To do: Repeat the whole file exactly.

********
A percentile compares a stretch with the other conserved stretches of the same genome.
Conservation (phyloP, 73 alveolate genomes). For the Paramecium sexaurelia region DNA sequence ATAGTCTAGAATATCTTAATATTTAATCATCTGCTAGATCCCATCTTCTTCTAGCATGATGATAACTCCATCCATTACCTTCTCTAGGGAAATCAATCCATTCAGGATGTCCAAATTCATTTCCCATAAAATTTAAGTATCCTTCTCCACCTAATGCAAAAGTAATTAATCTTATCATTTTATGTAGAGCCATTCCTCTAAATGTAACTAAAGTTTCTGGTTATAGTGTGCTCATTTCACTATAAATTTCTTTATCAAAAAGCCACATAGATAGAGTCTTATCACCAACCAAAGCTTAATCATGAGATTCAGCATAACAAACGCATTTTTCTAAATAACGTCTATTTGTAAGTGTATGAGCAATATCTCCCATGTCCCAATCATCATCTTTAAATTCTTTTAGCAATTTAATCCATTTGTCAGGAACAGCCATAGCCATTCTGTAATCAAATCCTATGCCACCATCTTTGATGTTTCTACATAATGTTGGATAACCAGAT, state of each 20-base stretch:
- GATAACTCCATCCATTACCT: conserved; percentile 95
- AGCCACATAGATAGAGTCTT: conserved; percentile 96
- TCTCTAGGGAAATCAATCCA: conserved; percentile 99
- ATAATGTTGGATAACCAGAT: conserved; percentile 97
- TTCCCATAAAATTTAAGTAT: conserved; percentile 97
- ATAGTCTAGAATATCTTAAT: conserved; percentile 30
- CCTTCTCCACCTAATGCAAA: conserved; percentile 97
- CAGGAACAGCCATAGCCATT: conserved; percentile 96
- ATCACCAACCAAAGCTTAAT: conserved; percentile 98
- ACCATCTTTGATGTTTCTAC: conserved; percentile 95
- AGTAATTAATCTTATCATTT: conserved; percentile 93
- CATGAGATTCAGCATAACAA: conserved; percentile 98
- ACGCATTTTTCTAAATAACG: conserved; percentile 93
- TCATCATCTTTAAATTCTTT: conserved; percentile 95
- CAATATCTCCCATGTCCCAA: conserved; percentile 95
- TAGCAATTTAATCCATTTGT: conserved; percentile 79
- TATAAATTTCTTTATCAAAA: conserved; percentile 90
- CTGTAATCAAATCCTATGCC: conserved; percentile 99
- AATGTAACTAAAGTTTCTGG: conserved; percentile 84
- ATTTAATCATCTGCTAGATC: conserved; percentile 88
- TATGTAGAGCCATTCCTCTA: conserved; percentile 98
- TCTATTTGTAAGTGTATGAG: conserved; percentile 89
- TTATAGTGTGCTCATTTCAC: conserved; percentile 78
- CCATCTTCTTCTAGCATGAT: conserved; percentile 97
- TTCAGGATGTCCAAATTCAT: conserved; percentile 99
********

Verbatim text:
A percentile compares a stretch with the other conserved stretches of the same genome.
Conservation (phyloP, 73 alveolate genomes). For the Paramecium sexaurelia region DNA sequence ATAGTCTAGAATATCTTAATATTTAATCATCTGCTAGATCCCATCTTCTTCTAGCATGATGATAACTCCATCCATTACCTTCTCTAGGGAAATCAATCCATTCAGGATGTCCAAATTCATTTCCCATAAAATTTAAGTATCCTTCTCCACCTAATGCAAAAGTAATTAATCTTATCATTTTATGTAGAGCCATTCCTCTAAATGTAACTAAAGTTTCTGGTTATAGTGTGCTCATTTCACTATAAATTTCTTTATCAAAAAGCCACATAGATAGAGTCTTATCACCAACCAAAGCTTAATCATGAGATTCAGCATAACAAACGCATTTTTCTAAATAACGTCTATTTGTAAGTGTATGAGCAATATCTCCCATGTCCCAATCATCATCTTTAAATTCTTTTAGCAATTTAATCCATTTGTCAGGAACAGCCATAGCCATTCTGTAATCAAATCCTATGCCACCATCTTTGATGTTTCTACATAATGTTGGATAACCAGAT, state of each 20-base stretch:
- GATAACTCCATCCATTACCT: conserved; percentile 95
- AGCCACATAGATAGAGTCTT: conserved; percentile 96
- TCTCTAGGGAAATCAATCCA: conserved; percentile 99
- ATAATGTTGGATAACCAGAT: conserved; percentile 97
- TTCCCATAAAATTTAAGTAT: conserved; percentile 97
- ATAGTCTAGAATATCTTAAT: conserved; percentile 30
- CCTTCTCCACCTAATGCAAA: conserved; percentile 97
- CAGGAACAGCCATAGCCATT: conserved; percentile 96
- ATCACCAACCAAAGCTTAAT: conserved; percentile 98
- ACCATCTTTGATGTTTCTAC: conserved; percentile 95
- AGTAATTAATCTTATCATTT: conserved; percentile 93
- CATGAGATTCAGCATAACAA: conserved; percentile 98
- ACGCATTTTTCTAAATAACG: conserved; percentile 93
- TCATCATCTTTAAATTCTTT: conserved; percentile 95
- CAATATCTCCCATGTCCCAA: conserved; percentile 95
- TAGCAATTTAATCCATTTGT: conserved; percentile 79
- TATAAATTTCTTTATCAAAA: conserved; percentile 90
- CTGTAATCAAATCCTATGCC: conserved; percentile 99
- AATGTAACTAAAGTTTCTGG: conserved; percentile 84
- ATTTAATCATCTGCTAGATC: conserved; percentile 88
- TATGTAGAGCCATTCCTCTA: conserved; percentile 98
- TCTATTTGTAAGTGTATGAG: conserved; percentile 89
- TTATAGTGTGCTCATTTCAC: conserved; percentile 78
- CCATCTTCTTCTAGCATGAT: conserved; percentile 97
- TTCAGGATGTCCAAATTCAT: conserved; percentile 99